Contactless technology for payments has been on the rise for years, with the encouragement in light of the Covid-19 Pandemic only increasing its adoption.
The question remains as to how this boom in contactless has affected emerging markets. Someone who knows all about this is Alexey Panferov, who joined Sovcombank in 2015 as a member of the Supervisory board of PJSC Sovcombank, and since 2017, has been vice-chairman of the board.
Here, shares his thoughts on what the rise of contactless in emerging markets means for big tech.
As the widespread administration of Covid-19 vaccines feeds optimism that social distancing will soon be relegated to the past, the popularity of contactless payments is expected to endure. The surge in contactless is an indicator of how the broader technology and financial ecosystem is evolving, and emerging markets are in the pole position, driving the transformation.
Contactless is a big trend, but it’s not a new trend. A rapidly rising number of Sovcombank customers were choosing contactless at the start of 2020, and that momentum surged during the pandemic as customers were drawn to payment methods that minimise physical contact and shopped online in record numbers while isolating at home.
The share of Sovcombank customers aged 45 and older exclusively using contactless tripled over the past two years, primarily due to increased use by older, married women. The share of married people who opt for contactless payments exclusively has grown to 77% of married men and 71% of married women, up from 71% of married men and 66% of married women in 2018. Young people are another Sovcombank demographic demonstrating rapid contactless uptake, driven by more favourable cashback options for payments made via near field communication (NFC)-enabled smartphones and the inclusion of more shops popular with this demographic being included in our instalment payment system, Halva.
One of the reasons for this explosive growth of contactless is the dynamic nature of emerging markets, which can create challenges but also opens opportunities for innovation. For instance, Russia is not highly dependent on the rest of the world and the Russian economy adapted very quickly after sanctions were levied in 2014, which equipped the country for rapid growth. And so, while Russia was deeply impacted by Covid-19, there was a significant innovation in response, resulting in a consistently moderate unemployment rate and once again, the country’s economy adapted very quickly.
A 2016 PwC report predicted that “growth in economic power within the emerging markets and their ability to leapfrog developments in mature markets will aid the creation of a state-of-the-art payments ecosystem, which will set the pace for markets worldwide.” This forecast was based on drivers such as a need for financial inclusion, more favourable regulations, and agility, given that financial institutions in emerging markets are less likely to be tied to cumbersome legacy infrastructures, freeing them to quickly embrace new systems. The rapid growth of contactless is evidence that emerging markets are reaching – and exceeding – their potential to transform the payments space, a development that provides clues as to how the relationship between tech and financial will continue to evolve.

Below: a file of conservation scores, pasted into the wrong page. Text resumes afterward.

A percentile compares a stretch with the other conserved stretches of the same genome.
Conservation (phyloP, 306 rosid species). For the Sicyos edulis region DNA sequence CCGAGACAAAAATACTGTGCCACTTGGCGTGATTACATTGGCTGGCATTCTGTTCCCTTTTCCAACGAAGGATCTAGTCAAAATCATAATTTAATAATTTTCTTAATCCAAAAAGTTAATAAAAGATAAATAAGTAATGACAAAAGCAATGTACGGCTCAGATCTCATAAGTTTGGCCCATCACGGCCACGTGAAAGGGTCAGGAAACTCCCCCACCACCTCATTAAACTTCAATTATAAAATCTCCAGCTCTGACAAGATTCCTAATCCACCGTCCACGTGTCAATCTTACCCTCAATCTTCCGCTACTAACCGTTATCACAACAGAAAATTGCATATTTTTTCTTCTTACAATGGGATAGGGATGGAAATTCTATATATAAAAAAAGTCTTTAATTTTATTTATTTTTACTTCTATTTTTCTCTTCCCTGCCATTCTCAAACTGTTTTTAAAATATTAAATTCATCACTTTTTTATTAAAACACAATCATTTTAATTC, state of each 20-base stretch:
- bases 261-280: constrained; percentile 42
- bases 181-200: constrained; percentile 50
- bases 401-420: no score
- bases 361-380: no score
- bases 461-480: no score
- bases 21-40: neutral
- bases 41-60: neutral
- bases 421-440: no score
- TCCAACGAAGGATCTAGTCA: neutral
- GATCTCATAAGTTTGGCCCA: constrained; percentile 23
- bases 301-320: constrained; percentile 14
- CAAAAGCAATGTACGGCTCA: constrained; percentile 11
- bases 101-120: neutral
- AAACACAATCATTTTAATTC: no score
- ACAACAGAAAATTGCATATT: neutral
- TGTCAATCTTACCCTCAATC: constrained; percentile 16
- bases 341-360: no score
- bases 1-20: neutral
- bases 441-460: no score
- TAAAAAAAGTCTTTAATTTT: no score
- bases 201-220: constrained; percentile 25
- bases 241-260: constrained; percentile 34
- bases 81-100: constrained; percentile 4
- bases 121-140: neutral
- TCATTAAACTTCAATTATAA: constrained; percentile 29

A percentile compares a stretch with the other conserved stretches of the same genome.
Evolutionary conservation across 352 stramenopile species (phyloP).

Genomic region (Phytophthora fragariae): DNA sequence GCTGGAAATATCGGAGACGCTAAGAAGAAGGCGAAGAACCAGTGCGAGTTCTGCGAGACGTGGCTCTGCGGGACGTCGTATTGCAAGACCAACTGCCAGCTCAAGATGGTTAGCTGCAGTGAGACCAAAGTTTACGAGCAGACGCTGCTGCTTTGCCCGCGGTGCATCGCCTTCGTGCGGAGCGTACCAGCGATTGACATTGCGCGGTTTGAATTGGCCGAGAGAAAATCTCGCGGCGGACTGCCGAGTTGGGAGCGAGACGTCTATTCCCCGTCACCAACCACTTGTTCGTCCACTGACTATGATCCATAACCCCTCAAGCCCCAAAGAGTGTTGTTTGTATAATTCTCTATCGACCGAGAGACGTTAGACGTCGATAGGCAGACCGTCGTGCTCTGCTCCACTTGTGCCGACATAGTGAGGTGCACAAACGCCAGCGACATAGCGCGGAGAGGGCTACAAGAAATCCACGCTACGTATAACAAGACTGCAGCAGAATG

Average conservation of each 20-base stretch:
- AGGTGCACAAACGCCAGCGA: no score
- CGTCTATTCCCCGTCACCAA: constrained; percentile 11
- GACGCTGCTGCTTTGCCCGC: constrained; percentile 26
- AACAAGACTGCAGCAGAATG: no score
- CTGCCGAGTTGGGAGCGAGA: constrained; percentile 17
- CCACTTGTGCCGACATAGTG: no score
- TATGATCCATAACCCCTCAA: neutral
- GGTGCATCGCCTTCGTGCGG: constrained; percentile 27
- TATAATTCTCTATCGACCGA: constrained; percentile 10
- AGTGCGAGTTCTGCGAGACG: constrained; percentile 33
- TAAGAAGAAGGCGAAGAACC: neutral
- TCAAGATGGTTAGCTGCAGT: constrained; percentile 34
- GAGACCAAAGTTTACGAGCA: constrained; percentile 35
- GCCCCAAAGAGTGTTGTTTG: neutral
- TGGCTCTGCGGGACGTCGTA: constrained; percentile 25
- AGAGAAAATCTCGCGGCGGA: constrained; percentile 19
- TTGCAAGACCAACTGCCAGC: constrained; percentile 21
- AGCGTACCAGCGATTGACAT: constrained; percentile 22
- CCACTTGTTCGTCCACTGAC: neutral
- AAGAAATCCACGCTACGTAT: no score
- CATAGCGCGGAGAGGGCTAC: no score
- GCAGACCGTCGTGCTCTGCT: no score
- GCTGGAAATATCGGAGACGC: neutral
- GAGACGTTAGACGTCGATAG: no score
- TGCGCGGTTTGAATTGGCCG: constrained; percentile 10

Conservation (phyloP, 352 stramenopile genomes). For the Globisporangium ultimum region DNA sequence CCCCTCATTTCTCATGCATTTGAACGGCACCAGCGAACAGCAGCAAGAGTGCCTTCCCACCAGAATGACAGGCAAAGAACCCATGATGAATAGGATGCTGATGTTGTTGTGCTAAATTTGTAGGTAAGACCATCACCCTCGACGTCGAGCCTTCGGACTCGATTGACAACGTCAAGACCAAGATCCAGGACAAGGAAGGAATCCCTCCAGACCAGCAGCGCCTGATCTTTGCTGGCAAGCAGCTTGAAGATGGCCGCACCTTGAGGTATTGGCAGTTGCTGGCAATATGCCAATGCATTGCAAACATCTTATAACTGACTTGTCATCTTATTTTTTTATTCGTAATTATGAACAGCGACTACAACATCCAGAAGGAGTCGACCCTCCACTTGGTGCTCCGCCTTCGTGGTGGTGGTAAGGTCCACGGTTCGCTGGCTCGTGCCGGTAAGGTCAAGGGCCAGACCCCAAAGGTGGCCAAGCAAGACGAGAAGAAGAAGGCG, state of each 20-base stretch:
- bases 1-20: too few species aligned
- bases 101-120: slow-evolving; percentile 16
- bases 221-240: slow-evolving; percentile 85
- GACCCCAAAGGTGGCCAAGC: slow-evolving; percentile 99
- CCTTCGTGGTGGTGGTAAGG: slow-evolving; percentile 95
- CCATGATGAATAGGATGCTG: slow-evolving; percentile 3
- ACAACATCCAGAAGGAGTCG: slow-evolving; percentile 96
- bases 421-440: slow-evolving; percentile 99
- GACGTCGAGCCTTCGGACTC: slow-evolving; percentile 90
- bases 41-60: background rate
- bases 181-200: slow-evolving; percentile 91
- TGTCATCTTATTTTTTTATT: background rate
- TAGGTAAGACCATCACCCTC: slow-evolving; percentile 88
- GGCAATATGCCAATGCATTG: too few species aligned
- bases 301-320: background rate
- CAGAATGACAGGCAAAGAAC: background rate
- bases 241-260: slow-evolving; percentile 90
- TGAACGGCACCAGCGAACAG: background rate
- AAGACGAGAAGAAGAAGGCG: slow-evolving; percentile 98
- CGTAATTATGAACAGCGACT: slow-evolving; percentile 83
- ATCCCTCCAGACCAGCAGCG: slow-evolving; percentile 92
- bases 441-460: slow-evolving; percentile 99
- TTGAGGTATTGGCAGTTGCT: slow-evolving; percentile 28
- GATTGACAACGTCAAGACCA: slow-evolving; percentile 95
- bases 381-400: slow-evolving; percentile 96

As emerging markets leapfrogged developments in mature markets and contactless payment use exploded, tech giants such as Google, Amazon and Facebook continued to disrupt the traditional banking model. It’s no secret that technology companies are already building their own ecosystems wherein banks and their applications are a key element. Initially, the discussion around tech companies’ efforts to make inroads into financial services was about how banks could compete with big tech, but now, there is a shift toward a hybrid approach.
Technology companies provide integrated delivery of services and a commitment to ongoing investment in new tech, while financial institutions bring to the table a deep bench of existing customers who already entrust the bank with money and sensitive data. Challenger banks are especially well-positioned to play a vital role in these evolving ecosystems, advantaged by a lack of legacy systems and a deep connection to a customer base that uses the bank specifically because of the advantages it provides. Our disruptive product Halva launched in 2017 we already have more than 20% of all retail shops in Russia within the system. Halva has shown significant growth in assets and net interest income in the retail business over three consecutive reporting periods, with huge potential for further expansion due to rising demand among customers for a buy-now/pay-later product.
Halva’s success story contains the elements of what will make a hybrid approach successful for both finance and tech companies – the service has carved out a place in the broader ecosystem while enabling Sovcombank to retain our connection with our customers, who choose Halva based on the range of advantages the card provides. By continuing to focus on meeting customer and purchasing needs, we remain an entry and decision-making point for customers planning to make a purchase. In turn, Halva has established its own unique ecosystem of partners and the various benefits they provide.
As big tech and banks jockey for position in the financial services market, the eager uptake of contactless payments by customers in emerging markets can provide some guidance into how to establish symbiosis, rather than competition. By focusing on improving and innovating their specific functions, both technology and financial services can capitalise on their respective strengths while exploring the enormous potential of new partnerships within big tech’s evolving ecosystems.